[pp.int.general] EFF: European Lawmaker Sues U.S. Agencies to Obtain Travel-Related and Other Personal Information
sjau at sjau.ch
Tue Jul 1 19:49:05 CEST 2008
Here's a nice article on EFF today:
As you may be aware, just a few days ago it was made public thatthat the U.S.
and the European Union may soon make an agreement on exchanging travel data.
Anyway, here's the article. On the homepage you also have links to the full
complaint and other related things:
European Lawmaker Sues U.S. Agencies to Obtain Travel-Related and Other
Lawsuit Tests U.S. Assurances of Access Rights for EU Citizens
Washington, D.C. - The Electronic Frontier Foundation (EFF) filed suit on
behalf of a member of the European Parliament today, demanding that the U.S.
government release records about her "risk assessment" score and other
information gathered about her during her international travels. The lawsuit
comes just days after the disclosure that the U.S. and the European Union may
soon finalize an agreement authorizing the transatlantic exchange of large
amounts of personal data.
Sophia In 't Veld represents the Netherlands in the European Parliament and
serves on the Committee on Civil Liberties, Justice, and Home Affairs. She
has been actively engaged in developing policies concerning the exchange of
travelers' data between the U.S. and the European Union (EU).
During the ongoing and contentious debates between the U.S. and the EU over
travelers' records and the privacy rights of EU citizens, the U.S. government
has repeatedly claimed that any person can obtain her records through a
Freedom of Information Act (FOIA) request. To test those assurances, In 't
Veld filed FOIA requests with the Homeland Security, Justice, and State
Departments, asking for any information about her that is included in the
various U.S. programs and systems used to track international travelers.
However, the agencies have failed to comply with the requests as required by
"The question of redress is the sticking point in the current discussions
about data exchanges between the United States and the EU," said In 't
Veld. "That dispute underscores the importance of this case; it shows that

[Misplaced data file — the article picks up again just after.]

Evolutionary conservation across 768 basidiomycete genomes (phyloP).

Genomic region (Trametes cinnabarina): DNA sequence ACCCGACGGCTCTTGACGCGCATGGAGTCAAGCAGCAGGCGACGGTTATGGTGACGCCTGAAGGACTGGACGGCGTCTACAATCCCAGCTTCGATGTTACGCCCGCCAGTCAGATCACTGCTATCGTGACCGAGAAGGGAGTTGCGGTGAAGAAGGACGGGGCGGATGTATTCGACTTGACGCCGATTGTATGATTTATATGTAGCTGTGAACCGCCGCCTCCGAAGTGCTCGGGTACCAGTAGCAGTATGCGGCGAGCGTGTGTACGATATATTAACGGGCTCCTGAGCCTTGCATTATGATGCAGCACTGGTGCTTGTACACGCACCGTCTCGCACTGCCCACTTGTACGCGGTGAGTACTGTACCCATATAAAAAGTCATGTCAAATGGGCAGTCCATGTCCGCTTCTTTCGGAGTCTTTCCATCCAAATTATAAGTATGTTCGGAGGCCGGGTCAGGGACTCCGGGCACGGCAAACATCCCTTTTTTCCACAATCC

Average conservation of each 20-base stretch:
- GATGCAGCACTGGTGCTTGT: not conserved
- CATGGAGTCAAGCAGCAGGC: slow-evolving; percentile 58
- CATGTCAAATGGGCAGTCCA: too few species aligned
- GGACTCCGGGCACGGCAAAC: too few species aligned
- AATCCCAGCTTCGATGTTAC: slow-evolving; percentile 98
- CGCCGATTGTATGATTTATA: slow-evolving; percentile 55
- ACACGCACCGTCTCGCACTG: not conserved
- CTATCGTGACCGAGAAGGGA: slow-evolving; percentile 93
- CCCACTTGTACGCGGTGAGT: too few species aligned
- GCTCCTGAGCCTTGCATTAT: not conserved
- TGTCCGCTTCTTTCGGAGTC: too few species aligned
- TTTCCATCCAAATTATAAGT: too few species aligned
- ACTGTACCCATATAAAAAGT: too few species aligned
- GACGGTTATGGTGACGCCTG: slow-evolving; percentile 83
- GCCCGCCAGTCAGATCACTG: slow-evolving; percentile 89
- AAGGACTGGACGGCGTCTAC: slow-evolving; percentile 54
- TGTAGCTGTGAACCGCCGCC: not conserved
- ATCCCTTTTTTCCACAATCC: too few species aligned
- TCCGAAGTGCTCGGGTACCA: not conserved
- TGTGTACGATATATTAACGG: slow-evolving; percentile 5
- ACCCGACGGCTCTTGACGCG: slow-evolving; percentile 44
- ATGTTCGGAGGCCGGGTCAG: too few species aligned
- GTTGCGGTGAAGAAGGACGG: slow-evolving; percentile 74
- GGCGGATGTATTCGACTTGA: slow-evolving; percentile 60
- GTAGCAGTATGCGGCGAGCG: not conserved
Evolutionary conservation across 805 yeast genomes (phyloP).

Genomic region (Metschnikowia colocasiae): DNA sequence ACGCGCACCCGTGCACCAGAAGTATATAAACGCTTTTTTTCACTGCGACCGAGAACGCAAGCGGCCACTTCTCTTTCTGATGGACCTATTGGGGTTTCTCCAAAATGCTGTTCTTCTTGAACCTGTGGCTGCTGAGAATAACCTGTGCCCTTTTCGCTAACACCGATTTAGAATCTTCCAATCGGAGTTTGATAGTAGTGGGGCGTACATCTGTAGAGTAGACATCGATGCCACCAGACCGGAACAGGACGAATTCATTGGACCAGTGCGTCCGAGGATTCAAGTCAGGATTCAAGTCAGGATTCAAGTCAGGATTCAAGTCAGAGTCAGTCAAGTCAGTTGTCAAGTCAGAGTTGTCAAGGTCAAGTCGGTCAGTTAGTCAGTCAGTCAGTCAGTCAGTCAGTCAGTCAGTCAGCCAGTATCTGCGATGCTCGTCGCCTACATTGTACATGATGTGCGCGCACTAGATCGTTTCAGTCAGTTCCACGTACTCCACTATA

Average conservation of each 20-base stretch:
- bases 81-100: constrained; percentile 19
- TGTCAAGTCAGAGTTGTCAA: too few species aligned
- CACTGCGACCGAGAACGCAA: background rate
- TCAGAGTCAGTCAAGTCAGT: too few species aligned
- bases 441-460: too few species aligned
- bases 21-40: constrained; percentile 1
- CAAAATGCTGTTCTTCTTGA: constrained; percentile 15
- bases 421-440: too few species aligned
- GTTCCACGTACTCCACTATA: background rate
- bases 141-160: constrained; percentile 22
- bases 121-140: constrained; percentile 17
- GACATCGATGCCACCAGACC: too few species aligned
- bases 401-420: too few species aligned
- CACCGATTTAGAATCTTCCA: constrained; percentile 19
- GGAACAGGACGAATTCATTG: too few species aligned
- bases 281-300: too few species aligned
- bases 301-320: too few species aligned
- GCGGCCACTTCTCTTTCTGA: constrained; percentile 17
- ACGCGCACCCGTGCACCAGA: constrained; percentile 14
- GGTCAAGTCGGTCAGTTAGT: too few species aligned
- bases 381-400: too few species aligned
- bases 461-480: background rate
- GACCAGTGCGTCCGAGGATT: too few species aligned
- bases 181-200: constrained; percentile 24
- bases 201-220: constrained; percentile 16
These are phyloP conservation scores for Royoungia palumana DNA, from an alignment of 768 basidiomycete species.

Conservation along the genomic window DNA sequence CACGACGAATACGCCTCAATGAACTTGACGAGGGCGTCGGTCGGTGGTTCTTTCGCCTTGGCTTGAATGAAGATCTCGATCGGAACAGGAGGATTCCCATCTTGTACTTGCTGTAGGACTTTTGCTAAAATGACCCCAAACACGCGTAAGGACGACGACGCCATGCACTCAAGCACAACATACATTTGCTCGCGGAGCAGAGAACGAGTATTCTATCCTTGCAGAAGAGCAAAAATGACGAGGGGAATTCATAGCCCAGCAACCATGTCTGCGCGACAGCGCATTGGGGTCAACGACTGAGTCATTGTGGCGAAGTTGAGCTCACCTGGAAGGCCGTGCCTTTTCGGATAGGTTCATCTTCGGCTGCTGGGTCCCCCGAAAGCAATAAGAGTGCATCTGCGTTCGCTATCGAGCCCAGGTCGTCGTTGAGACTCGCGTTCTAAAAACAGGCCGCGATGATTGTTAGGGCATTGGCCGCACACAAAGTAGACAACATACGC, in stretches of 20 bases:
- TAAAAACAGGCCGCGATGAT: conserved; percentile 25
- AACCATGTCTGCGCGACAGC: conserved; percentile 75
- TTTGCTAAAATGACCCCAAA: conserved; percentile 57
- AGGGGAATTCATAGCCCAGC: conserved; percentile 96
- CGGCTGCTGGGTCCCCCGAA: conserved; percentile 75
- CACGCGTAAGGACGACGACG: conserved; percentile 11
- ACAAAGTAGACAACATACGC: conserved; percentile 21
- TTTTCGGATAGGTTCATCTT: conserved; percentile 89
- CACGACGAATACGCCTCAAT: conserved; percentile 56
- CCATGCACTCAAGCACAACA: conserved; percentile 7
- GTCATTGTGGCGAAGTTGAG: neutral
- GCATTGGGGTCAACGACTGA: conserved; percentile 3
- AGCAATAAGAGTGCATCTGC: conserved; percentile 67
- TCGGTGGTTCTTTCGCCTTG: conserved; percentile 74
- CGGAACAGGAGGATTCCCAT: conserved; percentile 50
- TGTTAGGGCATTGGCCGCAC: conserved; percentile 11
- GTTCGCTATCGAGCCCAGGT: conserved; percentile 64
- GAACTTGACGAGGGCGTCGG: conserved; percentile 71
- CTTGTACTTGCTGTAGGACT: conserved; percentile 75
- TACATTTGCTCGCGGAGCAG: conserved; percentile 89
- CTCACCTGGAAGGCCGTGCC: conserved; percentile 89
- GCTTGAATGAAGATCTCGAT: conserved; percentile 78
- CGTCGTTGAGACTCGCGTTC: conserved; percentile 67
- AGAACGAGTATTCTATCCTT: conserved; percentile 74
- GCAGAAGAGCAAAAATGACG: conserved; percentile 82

gaining access to personal data held by U.S. agencies is very difficult, if
Among other records, In 't Veld specifically requested data about herself that
is included in the Automated Targeting System (ATS) -- a Department of
Homeland Security project that creates and assigns "risk assessment" scores
to travelers as they enter and leave the U.S. Once the assessment is made,
there is no way to challenge it, and the government will retain the
information for many years -- as well as make it available to federal, state,
local, and foreign agencies in addition to contractors, grantees,
consultants, and others.
"Ms. In 't Veld's experience shows the inaccuracy of U.S. assurances that EU
citizens can gain easy access to personal information held in agency
databases," said EFF Senior Counsel David Sobel. "The truth is that it is
virtually impossible for any individuals --even U.S. citizens -- to access
information about themselves that is collected and maintained by American
security agencies. It's important that EU officials and citizens understand
the reality of the situation before moving forward with a sweeping agreement
on the exchange of sensitive personal data."
This FOIA lawsuit is part of EFF's ongoing work to protect travelers from
privacy-invasive programs at the U.S. border. EFF has also filed suit against
DHS for denying access to public records on the questioning and searches of
travelers at U.S. borders and called on Congress to investigate the random,
suspicionless searches of laptops and electronic devices.
PGP Public Key: http://www.sjau.ch/sjau_sjau_ch.asc
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